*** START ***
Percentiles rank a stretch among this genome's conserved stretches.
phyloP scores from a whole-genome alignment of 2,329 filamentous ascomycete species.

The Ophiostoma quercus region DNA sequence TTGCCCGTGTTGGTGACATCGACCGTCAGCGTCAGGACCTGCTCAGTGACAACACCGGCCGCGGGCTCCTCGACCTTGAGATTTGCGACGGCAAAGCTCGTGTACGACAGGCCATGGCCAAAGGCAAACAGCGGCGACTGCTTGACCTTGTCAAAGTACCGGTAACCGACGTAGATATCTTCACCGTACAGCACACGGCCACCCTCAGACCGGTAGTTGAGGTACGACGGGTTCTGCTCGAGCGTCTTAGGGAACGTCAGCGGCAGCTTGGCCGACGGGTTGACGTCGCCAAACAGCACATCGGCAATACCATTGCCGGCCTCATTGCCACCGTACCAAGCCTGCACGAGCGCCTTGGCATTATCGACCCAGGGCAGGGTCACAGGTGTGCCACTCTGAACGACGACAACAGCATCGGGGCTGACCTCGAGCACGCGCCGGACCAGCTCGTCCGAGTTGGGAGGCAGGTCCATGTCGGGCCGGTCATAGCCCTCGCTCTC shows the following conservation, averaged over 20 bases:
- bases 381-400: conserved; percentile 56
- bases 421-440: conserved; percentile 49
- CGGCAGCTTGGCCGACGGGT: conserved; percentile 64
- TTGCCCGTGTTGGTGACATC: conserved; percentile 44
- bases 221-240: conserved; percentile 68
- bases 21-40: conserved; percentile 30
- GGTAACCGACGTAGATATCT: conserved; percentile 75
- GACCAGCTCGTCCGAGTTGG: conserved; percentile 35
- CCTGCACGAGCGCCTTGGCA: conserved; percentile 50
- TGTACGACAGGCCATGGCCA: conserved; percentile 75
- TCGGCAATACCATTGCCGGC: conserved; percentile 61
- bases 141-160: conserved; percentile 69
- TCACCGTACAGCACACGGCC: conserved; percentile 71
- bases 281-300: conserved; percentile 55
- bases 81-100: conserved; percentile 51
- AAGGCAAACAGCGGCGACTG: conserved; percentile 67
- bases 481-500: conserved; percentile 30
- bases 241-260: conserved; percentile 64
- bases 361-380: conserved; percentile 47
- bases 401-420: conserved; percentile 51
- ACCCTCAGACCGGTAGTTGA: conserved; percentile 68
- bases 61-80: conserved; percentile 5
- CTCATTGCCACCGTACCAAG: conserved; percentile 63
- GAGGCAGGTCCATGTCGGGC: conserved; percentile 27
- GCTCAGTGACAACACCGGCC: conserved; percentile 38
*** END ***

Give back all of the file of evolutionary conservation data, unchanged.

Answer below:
Percentiles rank a stretch among this genome's conserved stretches.
phyloP scores from a whole-genome alignment of 2,329 filamentous ascomycete species.

The Ophiostoma quercus region DNA sequence TTGCCCGTGTTGGTGACATCGACCGTCAGCGTCAGGACCTGCTCAGTGACAACACCGGCCGCGGGCTCCTCGACCTTGAGATTTGCGACGGCAAAGCTCGTGTACGACAGGCCATGGCCAAAGGCAAACAGCGGCGACTGCTTGACCTTGTCAAAGTACCGGTAACCGACGTAGATATCTTCACCGTACAGCACACGGCCACCCTCAGACCGGTAGTTGAGGTACGACGGGTTCTGCTCGAGCGTCTTAGGGAACGTCAGCGGCAGCTTGGCCGACGGGTTGACGTCGCCAAACAGCACATCGGCAATACCATTGCCGGCCTCATTGCCACCGTACCAAGCCTGCACGAGCGCCTTGGCATTATCGACCCAGGGCAGGGTCACAGGTGTGCCACTCTGAACGACGACAACAGCATCGGGGCTGACCTCGAGCACGCGCCGGACCAGCTCGTCCGAGTTGGGAGGCAGGTCCATGTCGGGCCGGTCATAGCCCTCGCTCTC shows the following conservation, averaged over 20 bases:
- bases 381-400: conserved; percentile 56
- bases 421-440: conserved; percentile 49
- CGGCAGCTTGGCCGACGGGT: conserved; percentile 64
- TTGCCCGTGTTGGTGACATC: conserved; percentile 44
- bases 221-240: conserved; percentile 68
- bases 21-40: conserved; percentile 30
- GGTAACCGACGTAGATATCT: conserved; percentile 75
- GACCAGCTCGTCCGAGTTGG: conserved; percentile 35
- CCTGCACGAGCGCCTTGGCA: conserved; percentile 50
- TGTACGACAGGCCATGGCCA: conserved; percentile 75
- TCGGCAATACCATTGCCGGC: conserved; percentile 61
- bases 141-160: conserved; percentile 69
- TCACCGTACAGCACACGGCC: conserved; percentile 71
- bases 281-300: conserved; percentile 55
- bases 81-100: conserved; percentile 51
- AAGGCAAACAGCGGCGACTG: conserved; percentile 67
- bases 481-500: conserved; percentile 30
- bases 241-260: conserved; percentile 64
- bases 361-380: conserved; percentile 47
- bases 401-420: conserved; percentile 51
- ACCCTCAGACCGGTAGTTGA: conserved; percentile 68
- bases 61-80: conserved; percentile 5
- CTCATTGCCACCGTACCAAG: conserved; percentile 63
- GAGGCAGGTCCATGTCGGGC: conserved; percentile 27
- GCTCAGTGACAACACCGGCC: conserved; percentile 38